Every two years, my sole focus becomes presidential campaigns, which means I spend four or more days a week on the road, crisscrossing the state to cover the dozens of candidates who stump in this first-in-the-South primary state. I spend those days fielding pitches from campaign staff, setting up and conducting interviews with the candidates themselves, and then also being interviewed by other media outlets about my reporting. In any given week, I can put 500+ miles on my car, hop in a motorcade or on a charter flight, traveling with candidates as they spread their messages and interact with voters.
Then, there’s the “everything else” that comes along with being a wire service reporter. I’ve covered hurricanes, earthquakes, train derailments, federal death penalty trials and ice skating competitions. Yesterday, I helped out with AP’s Ukraine coverage. Today, I’m working on Supreme Court nomination hearings and a walkout of Disney employees. There is never a dull moment.
By Andy Bechtel, The Editor's Desk | Read more

Columns

By John Foust, Advertising Trainer

The importance of proofreading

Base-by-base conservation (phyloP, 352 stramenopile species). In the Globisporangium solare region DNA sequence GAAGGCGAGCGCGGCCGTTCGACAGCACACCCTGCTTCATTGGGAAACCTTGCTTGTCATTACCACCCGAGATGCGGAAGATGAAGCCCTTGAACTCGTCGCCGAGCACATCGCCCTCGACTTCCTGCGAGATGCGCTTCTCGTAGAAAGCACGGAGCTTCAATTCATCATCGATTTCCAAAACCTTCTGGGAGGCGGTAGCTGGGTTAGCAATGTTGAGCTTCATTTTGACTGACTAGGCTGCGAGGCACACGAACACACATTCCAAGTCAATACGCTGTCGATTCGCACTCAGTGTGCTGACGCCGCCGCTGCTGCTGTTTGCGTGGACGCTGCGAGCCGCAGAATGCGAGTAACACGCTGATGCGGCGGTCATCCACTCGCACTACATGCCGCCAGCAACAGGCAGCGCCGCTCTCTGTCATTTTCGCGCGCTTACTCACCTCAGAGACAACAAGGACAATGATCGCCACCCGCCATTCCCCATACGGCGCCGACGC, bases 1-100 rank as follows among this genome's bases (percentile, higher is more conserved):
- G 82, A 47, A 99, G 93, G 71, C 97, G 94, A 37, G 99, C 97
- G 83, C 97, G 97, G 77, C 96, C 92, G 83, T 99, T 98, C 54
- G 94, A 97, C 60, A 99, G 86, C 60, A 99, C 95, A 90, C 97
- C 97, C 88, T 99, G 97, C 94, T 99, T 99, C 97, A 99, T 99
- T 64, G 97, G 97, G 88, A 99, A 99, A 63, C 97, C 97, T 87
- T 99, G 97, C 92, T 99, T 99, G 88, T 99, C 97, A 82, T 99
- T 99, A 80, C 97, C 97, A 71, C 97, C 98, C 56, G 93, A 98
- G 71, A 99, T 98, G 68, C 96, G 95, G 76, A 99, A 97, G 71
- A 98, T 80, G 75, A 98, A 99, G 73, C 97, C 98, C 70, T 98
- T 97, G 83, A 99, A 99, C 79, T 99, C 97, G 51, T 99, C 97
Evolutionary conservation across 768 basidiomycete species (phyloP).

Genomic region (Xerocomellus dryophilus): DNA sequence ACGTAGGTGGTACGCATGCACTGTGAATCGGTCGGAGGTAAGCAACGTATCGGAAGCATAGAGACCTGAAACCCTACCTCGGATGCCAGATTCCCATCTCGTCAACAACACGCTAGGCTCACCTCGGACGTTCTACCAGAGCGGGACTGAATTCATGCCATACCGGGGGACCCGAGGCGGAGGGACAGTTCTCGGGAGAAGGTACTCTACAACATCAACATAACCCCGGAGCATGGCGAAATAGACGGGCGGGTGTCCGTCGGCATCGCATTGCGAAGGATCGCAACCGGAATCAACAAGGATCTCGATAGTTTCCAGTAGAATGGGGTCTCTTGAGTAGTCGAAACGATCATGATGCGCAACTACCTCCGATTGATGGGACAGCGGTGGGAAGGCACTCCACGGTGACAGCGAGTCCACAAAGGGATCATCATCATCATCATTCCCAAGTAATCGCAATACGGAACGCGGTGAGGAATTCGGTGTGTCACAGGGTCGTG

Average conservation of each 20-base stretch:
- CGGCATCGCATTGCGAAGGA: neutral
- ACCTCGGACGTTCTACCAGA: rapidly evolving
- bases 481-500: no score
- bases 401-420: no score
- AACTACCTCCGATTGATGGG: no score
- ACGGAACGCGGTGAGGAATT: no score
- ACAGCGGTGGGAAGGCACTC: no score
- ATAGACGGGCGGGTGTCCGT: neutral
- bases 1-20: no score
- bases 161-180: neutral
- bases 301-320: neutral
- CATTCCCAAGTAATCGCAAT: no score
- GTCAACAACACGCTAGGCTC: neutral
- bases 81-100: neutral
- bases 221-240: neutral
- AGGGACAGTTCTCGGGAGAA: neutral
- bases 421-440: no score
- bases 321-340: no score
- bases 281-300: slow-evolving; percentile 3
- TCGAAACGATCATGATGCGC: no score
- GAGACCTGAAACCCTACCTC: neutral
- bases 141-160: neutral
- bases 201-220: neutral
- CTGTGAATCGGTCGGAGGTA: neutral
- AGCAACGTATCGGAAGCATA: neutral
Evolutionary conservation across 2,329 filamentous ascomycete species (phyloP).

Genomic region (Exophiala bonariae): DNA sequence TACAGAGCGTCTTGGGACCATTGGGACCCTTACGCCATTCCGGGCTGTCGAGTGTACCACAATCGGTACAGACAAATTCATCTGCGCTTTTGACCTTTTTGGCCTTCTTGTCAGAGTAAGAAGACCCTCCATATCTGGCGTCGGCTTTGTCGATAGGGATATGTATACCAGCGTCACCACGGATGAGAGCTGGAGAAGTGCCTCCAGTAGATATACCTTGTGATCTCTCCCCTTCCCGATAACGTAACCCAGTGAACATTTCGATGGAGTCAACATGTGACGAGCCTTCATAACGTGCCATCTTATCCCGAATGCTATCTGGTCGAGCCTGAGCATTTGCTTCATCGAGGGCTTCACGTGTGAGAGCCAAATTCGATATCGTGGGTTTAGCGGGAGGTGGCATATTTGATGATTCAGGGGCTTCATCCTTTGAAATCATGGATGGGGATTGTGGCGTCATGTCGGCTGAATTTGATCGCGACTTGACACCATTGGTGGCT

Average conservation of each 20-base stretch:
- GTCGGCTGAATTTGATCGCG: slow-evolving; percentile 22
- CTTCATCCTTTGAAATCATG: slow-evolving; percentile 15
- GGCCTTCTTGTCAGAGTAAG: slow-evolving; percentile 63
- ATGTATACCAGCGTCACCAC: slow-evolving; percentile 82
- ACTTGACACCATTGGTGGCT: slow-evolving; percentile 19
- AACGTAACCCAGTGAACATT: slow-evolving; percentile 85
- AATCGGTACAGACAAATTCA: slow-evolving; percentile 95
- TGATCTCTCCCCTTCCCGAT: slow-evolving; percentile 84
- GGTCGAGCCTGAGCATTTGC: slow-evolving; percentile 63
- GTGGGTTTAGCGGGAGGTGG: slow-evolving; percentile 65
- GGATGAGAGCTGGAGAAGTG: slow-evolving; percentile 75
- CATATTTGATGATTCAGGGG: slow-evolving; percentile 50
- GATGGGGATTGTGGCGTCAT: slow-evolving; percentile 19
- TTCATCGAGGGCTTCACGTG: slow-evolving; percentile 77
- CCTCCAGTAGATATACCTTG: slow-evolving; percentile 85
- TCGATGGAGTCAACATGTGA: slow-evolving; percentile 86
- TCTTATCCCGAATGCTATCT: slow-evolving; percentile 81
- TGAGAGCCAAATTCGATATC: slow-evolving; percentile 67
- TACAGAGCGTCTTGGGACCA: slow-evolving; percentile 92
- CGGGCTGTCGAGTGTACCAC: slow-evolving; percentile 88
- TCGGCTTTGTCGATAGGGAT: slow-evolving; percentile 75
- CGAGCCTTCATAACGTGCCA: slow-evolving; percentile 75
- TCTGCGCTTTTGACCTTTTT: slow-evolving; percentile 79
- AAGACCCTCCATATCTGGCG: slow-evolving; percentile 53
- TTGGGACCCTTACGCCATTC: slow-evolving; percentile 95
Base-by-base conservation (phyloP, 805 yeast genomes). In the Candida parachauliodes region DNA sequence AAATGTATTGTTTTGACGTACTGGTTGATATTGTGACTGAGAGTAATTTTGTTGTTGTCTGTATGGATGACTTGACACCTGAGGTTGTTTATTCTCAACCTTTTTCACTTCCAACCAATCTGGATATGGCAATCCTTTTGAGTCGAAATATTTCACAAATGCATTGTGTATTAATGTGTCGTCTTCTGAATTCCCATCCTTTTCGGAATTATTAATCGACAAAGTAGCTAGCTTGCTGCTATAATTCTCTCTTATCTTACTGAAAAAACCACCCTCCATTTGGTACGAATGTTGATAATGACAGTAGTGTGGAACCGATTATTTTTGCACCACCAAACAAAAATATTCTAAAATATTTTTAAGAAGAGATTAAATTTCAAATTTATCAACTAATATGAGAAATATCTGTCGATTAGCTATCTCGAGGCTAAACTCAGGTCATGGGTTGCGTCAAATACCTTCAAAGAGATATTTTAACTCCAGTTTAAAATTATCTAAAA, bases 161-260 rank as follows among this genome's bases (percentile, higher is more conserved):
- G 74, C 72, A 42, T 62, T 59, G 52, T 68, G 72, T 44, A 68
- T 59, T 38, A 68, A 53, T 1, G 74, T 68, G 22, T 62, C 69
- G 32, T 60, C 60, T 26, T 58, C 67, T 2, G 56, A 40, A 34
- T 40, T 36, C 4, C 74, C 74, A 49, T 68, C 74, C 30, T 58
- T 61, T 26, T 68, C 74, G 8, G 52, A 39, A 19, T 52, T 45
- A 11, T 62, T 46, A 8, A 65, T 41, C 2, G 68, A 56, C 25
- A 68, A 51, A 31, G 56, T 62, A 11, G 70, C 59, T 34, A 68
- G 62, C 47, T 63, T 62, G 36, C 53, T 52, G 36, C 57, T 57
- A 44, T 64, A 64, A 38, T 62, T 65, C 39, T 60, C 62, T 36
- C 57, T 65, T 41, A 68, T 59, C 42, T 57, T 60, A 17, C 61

Proofreading is one of the most important skills in the advertising world. While anybody with a sense of humor can appreciate a harmless blooper (one of my favorites is the sign that read, “Ears pierced while you wait”), no advertiser wants to run an ad with a mistake. Many an ad campaign has been damaged by typographical errors, inappropriate illustrations and inaccurate information.
I remember receiving an email promoting a Zoom meeting that seemed interesting. However, the copy put a stop to any thoughts I had of registering. The date of the event was listed as March 9 in the headline, and as March 2 in the body copy. To make matters even more confusing, the email was sent during the first week of April. What are the chances that anyone made the effort to contact the advertiser to find out the real date? Slim and none. (And like the old saying, Slim just left town.)
Proofreading would have prevented that problem. Read more

Upcoming Events

As a service to its member newspapers, SCPA lists employment opportunities on our site upon request. There is no charge for this service to SCPA member newspapers. Please email openings to Kassidy Wright.